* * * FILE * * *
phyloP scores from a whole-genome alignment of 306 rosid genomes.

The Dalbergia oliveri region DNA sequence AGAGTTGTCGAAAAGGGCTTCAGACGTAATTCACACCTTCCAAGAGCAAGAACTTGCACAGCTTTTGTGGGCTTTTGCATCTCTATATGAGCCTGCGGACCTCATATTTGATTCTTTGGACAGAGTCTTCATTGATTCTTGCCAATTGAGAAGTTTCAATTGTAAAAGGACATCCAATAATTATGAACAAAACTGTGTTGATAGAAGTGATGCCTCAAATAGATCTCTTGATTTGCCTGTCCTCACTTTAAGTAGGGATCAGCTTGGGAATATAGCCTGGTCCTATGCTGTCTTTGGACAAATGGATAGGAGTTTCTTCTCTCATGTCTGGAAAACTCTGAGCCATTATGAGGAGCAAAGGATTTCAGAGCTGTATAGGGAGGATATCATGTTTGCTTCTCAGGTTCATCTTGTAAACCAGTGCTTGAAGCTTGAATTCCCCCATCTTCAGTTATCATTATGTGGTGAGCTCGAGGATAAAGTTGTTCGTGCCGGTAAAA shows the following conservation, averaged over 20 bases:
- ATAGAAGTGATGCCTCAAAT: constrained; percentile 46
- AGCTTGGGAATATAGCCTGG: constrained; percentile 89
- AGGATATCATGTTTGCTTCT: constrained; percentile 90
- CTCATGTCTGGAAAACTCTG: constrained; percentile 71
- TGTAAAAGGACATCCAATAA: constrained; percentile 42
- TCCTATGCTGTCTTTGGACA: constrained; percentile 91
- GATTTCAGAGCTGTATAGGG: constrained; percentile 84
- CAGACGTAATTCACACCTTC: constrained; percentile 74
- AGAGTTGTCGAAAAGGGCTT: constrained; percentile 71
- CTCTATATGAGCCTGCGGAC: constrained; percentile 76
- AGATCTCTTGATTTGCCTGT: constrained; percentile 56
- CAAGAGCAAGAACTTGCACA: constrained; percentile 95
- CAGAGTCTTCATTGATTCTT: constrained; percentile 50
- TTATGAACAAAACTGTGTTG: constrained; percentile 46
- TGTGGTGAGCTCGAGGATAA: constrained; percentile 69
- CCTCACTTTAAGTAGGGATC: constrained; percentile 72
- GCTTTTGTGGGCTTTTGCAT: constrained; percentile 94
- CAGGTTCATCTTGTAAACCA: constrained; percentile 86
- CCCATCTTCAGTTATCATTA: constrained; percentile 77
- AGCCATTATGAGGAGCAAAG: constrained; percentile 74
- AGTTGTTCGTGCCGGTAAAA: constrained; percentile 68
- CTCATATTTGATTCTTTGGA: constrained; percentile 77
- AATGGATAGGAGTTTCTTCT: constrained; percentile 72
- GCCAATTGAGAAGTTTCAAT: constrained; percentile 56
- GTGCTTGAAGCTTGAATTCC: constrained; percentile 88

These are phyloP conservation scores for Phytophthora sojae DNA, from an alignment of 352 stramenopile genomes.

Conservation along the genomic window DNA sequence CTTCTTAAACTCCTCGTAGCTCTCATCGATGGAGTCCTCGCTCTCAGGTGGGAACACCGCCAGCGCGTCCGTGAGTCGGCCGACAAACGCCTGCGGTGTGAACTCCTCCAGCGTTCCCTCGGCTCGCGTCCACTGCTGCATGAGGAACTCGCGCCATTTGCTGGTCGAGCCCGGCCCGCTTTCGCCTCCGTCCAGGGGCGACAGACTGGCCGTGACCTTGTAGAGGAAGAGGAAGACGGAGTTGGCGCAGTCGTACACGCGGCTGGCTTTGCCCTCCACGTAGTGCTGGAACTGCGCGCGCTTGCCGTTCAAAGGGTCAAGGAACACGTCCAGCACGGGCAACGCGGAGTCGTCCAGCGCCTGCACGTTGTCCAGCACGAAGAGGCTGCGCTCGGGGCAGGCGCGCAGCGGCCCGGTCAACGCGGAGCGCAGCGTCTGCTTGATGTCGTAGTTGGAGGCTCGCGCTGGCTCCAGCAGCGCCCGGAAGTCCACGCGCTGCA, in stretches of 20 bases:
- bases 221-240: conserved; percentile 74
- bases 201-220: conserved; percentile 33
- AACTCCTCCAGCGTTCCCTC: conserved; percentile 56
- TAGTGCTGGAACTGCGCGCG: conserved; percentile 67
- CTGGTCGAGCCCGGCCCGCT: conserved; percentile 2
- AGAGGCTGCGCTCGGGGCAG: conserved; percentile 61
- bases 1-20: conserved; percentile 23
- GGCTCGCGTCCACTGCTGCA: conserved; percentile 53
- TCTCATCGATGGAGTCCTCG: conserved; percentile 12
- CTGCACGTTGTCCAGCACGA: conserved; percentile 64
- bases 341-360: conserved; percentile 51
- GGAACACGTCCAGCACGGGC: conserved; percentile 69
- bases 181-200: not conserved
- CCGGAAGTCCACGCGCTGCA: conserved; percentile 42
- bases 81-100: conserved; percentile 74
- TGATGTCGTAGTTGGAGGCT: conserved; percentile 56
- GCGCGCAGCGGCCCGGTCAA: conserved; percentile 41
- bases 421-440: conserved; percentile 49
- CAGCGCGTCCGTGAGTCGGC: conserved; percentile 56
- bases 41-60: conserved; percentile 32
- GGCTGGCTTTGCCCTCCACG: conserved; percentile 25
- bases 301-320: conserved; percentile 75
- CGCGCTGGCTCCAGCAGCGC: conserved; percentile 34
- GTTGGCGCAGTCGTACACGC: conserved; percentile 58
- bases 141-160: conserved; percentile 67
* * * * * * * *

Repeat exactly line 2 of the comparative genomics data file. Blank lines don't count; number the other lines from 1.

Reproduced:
The Dalbergia oliveri region DNA sequence AGAGTTGTCGAAAAGGGCTTCAGACGTAATTCACACCTTCCAAGAGCAAGAACTTGCACAGCTTTTGTGGGCTTTTGCATCTCTATATGAGCCTGCGGACCTCATATTTGATTCTTTGGACAGAGTCTTCATTGATTCTTGCCAATTGAGAAGTTTCAATTGTAAAAGGACATCCAATAATTATGAACAAAACTGTGTTGATAGAAGTGATGCCTCAAATAGATCTCTTGATTTGCCTGTCCTCACTTTAAGTAGGGATCAGCTTGGGAATATAGCCTGGTCCTATGCTGTCTTTGGACAAATGGATAGGAGTTTCTTCTCTCATGTCTGGAAAACTCTGAGCCATTATGAGGAGCAAAGGATTTCAGAGCTGTATAGGGAGGATATCATGTTTGCTTCTCAGGTTCATCTTGTAAACCAGTGCTTGAAGCTTGAATTCCCCCATCTTCAGTTATCATTATGTGGTGAGCTCGAGGATAAAGTTGTTCGTGCCGGTAAAA shows the following conservation, averaged over 20 bases: